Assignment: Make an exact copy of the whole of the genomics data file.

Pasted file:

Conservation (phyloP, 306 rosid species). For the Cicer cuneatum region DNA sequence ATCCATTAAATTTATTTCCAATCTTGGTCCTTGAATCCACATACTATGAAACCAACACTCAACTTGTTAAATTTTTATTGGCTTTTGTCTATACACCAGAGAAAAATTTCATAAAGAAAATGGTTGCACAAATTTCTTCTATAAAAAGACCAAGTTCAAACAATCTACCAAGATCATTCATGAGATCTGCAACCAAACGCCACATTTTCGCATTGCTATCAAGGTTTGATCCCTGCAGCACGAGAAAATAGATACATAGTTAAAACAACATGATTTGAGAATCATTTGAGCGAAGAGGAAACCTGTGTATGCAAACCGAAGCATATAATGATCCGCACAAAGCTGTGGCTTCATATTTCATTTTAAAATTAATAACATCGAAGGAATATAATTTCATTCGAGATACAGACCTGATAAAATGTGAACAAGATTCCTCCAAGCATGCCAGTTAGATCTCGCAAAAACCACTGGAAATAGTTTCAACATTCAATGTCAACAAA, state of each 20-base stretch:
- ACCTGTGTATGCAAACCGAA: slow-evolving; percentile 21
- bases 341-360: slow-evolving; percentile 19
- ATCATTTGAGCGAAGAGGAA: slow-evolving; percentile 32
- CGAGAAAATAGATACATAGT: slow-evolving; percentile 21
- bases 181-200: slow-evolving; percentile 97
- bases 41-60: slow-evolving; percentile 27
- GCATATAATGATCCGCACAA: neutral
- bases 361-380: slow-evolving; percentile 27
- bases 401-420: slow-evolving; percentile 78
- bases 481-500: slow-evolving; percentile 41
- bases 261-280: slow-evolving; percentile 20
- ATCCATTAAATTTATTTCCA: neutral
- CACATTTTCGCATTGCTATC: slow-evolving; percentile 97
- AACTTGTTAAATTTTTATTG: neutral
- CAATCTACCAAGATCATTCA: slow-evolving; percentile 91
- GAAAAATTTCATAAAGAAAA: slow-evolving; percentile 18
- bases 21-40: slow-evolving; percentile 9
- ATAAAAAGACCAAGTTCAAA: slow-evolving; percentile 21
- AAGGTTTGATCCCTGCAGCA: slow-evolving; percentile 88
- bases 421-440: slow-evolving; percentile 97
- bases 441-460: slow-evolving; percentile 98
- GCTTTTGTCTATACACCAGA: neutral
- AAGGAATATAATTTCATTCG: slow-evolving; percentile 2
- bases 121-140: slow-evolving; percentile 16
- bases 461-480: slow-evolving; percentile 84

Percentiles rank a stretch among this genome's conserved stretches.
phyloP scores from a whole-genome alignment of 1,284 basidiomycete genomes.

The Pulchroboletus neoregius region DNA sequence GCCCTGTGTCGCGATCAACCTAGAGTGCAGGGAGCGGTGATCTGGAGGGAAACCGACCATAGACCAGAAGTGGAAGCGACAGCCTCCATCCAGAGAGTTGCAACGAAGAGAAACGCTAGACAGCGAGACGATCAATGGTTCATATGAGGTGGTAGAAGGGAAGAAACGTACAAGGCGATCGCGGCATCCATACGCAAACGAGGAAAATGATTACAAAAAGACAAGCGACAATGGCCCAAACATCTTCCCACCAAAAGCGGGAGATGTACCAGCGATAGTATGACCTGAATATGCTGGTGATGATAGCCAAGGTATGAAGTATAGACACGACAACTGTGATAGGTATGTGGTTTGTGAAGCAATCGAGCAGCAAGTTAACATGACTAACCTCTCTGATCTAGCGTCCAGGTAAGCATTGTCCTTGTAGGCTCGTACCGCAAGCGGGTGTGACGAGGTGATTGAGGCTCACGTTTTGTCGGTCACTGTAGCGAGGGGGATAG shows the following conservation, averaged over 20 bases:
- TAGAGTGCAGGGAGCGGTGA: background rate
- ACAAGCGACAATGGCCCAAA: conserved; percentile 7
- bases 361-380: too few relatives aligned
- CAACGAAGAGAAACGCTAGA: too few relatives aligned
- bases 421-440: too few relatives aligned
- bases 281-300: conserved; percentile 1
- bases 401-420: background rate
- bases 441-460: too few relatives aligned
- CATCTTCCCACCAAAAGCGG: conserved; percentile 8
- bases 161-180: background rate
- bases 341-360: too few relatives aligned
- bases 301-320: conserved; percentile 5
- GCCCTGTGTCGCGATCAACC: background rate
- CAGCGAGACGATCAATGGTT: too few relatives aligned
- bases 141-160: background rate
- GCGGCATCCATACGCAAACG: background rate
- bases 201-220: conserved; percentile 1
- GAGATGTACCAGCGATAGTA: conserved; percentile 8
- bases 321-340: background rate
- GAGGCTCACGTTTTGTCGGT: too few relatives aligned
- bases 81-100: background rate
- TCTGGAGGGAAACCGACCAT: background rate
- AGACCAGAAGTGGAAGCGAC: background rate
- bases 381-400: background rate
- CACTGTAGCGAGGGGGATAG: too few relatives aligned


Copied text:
Conservation (phyloP, 306 rosid species). For the Cicer cuneatum region DNA sequence ATCCATTAAATTTATTTCCAATCTTGGTCCTTGAATCCACATACTATGAAACCAACACTCAACTTGTTAAATTTTTATTGGCTTTTGTCTATACACCAGAGAAAAATTTCATAAAGAAAATGGTTGCACAAATTTCTTCTATAAAAAGACCAAGTTCAAACAATCTACCAAGATCATTCATGAGATCTGCAACCAAACGCCACATTTTCGCATTGCTATCAAGGTTTGATCCCTGCAGCACGAGAAAATAGATACATAGTTAAAACAACATGATTTGAGAATCATTTGAGCGAAGAGGAAACCTGTGTATGCAAACCGAAGCATATAATGATCCGCACAAAGCTGTGGCTTCATATTTCATTTTAAAATTAATAACATCGAAGGAATATAATTTCATTCGAGATACAGACCTGATAAAATGTGAACAAGATTCCTCCAAGCATGCCAGTTAGATCTCGCAAAAACCACTGGAAATAGTTTCAACATTCAATGTCAACAAA, state of each 20-base stretch:
- ACCTGTGTATGCAAACCGAA: slow-evolving; percentile 21
- bases 341-360: slow-evolving; percentile 19
- ATCATTTGAGCGAAGAGGAA: slow-evolving; percentile 32
- CGAGAAAATAGATACATAGT: slow-evolving; percentile 21
- bases 181-200: slow-evolving; percentile 97
- bases 41-60: slow-evolving; percentile 27
- GCATATAATGATCCGCACAA: neutral
- bases 361-380: slow-evolving; percentile 27
- bases 401-420: slow-evolving; percentile 78
- bases 481-500: slow-evolving; percentile 41
- bases 261-280: slow-evolving; percentile 20
- ATCCATTAAATTTATTTCCA: neutral
- CACATTTTCGCATTGCTATC: slow-evolving; percentile 97
- AACTTGTTAAATTTTTATTG: neutral
- CAATCTACCAAGATCATTCA: slow-evolving; percentile 91
- GAAAAATTTCATAAAGAAAA: slow-evolving; percentile 18
- bases 21-40: slow-evolving; percentile 9
- ATAAAAAGACCAAGTTCAAA: slow-evolving; percentile 21
- AAGGTTTGATCCCTGCAGCA: slow-evolving; percentile 88
- bases 421-440: slow-evolving; percentile 97
- bases 441-460: slow-evolving; percentile 98
- GCTTTTGTCTATACACCAGA: neutral
- AAGGAATATAATTTCATTCG: slow-evolving; percentile 2
- bases 121-140: slow-evolving; percentile 16
- bases 461-480: slow-evolving; percentile 84

Percentiles rank a stretch among this genome's conserved stretches.
phyloP scores from a whole-genome alignment of 1,284 basidiomycete genomes.

The Pulchroboletus neoregius region DNA sequence GCCCTGTGTCGCGATCAACCTAGAGTGCAGGGAGCGGTGATCTGGAGGGAAACCGACCATAGACCAGAAGTGGAAGCGACAGCCTCCATCCAGAGAGTTGCAACGAAGAGAAACGCTAGACAGCGAGACGATCAATGGTTCATATGAGGTGGTAGAAGGGAAGAAACGTACAAGGCGATCGCGGCATCCATACGCAAACGAGGAAAATGATTACAAAAAGACAAGCGACAATGGCCCAAACATCTTCCCACCAAAAGCGGGAGATGTACCAGCGATAGTATGACCTGAATATGCTGGTGATGATAGCCAAGGTATGAAGTATAGACACGACAACTGTGATAGGTATGTGGTTTGTGAAGCAATCGAGCAGCAAGTTAACATGACTAACCTCTCTGATCTAGCGTCCAGGTAAGCATTGTCCTTGTAGGCTCGTACCGCAAGCGGGTGTGACGAGGTGATTGAGGCTCACGTTTTGTCGGTCACTGTAGCGAGGGGGATAG shows the following conservation, averaged over 20 bases:
- TAGAGTGCAGGGAGCGGTGA: background rate
- ACAAGCGACAATGGCCCAAA: conserved; percentile 7
- bases 361-380: too few relatives aligned
- CAACGAAGAGAAACGCTAGA: too few relatives aligned
- bases 421-440: too few relatives aligned
- bases 281-300: conserved; percentile 1
- bases 401-420: background rate
- bases 441-460: too few relatives aligned
- CATCTTCCCACCAAAAGCGG: conserved; percentile 8
- bases 161-180: background rate
- bases 341-360: too few relatives aligned
- bases 301-320: conserved; percentile 5
- GCCCTGTGTCGCGATCAACC: background rate
- CAGCGAGACGATCAATGGTT: too few relatives aligned
- bases 141-160: background rate
- GCGGCATCCATACGCAAACG: background rate
- bases 201-220: conserved; percentile 1
- GAGATGTACCAGCGATAGTA: conserved; percentile 8
- bases 321-340: background rate
- GAGGCTCACGTTTTGTCGGT: too few relatives aligned
- bases 81-100: background rate
- TCTGGAGGGAAACCGACCAT: background rate
- AGACCAGAAGTGGAAGCGAC: background rate
- bases 381-400: background rate
- CACTGTAGCGAGGGGGATAG: too few relatives aligned